In Martin v. Boyd Racing, LLC, et al (Martin v. Boyd Racing, L.L.C., et al, U.S. Fifth Circuit Court of Appeals, March 15, 2017, 2017 WL 1031283), the U.S. Fifth Circuit recently reaffirmed that a district court can decide on Motion for Summary Judgment whether a condition presents an “unreasonable risk of harm,” as provided in Louisiana’s Merchant Liability Act. La. R.S. § 9:2800.6(A).

Plaintiff, Leslie Martin filed suit against Boyd Racing, LLC and Boyd Gaming Corp. (“Boyd”) after she allegedly slipped and fell on algae that accumulated on the ground of Boyd’s parking lot. Martin admitted she was not paying attention and would have seen the algae if she were. After removing the case from the 14th JDC to the Western District of Louisiana, Boyd sought summary judgment on the grounds that the algae was an “open and obvious condition.” Generally, a merchant does not have a duty to protect against conditions that are “open and obvious” (see Louisiana Merchant Liability Act). The district court (Judge Milandi of WDLA) found that uncontroverted evidence established that the algae was “readily visible” and granted Boyd’s summary judgment.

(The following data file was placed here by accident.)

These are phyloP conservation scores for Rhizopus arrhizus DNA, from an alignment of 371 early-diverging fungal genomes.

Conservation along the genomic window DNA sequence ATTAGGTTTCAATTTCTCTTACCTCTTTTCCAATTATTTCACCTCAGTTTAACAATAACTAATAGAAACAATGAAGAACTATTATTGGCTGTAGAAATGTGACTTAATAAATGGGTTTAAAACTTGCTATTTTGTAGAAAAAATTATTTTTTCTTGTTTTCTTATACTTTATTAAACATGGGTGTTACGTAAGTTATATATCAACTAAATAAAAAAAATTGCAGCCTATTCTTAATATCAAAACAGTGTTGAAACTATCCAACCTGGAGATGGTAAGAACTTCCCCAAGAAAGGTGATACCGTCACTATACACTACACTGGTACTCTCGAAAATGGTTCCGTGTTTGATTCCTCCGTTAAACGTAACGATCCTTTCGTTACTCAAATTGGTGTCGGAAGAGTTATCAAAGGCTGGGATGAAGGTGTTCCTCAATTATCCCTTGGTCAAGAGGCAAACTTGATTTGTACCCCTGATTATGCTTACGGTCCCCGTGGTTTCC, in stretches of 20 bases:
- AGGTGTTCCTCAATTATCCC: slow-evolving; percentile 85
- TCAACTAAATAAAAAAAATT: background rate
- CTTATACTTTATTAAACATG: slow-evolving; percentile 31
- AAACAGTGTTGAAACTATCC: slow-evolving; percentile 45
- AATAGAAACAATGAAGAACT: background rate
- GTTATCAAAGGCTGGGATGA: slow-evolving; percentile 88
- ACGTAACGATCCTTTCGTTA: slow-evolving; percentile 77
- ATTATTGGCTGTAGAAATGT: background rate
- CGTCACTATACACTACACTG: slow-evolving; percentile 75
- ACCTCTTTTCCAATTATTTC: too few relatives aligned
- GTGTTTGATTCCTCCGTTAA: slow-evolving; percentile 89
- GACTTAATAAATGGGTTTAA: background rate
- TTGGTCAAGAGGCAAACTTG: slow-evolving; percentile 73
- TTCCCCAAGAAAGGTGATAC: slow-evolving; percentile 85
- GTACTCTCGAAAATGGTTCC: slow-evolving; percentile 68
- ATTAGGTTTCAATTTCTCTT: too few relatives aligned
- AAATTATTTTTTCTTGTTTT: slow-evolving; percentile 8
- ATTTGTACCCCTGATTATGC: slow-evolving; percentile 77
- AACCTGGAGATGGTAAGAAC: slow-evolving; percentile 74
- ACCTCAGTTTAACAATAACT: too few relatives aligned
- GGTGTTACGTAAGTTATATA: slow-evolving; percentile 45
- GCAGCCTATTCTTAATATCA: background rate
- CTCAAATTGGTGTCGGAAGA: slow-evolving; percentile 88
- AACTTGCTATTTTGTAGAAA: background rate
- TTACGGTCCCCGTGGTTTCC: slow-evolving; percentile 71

Martin appealed to the U.S. Fifth Circuit Court of Appeals, arguing the lower court usurped the role of the fact-finder when it found the algae that accumulated on the ground represented an open and obvious condition. Martin relied on language from the Louisiana Supreme Court’s decision in Broussard v. State ex. rel. Office of State Buildings. There, the Court noted that whether a condition presents an unreasonable risk of harm is a mixed question of law and fact properly reserved for the fact finder.

The Louisiana Supreme Court found Martin misunderstood Broussard. The Louisiana Supreme Court referenced language in Broussard wherein the Court recognized that a Judge can decide a condition does not present an unreasonable risk of harm as a matter of law. The Court also cited subsequent decisions reaffirming this principle/action. These decisions make it clear that a court can decide on summary judgment whether a condition created an unreasonable risk of harm.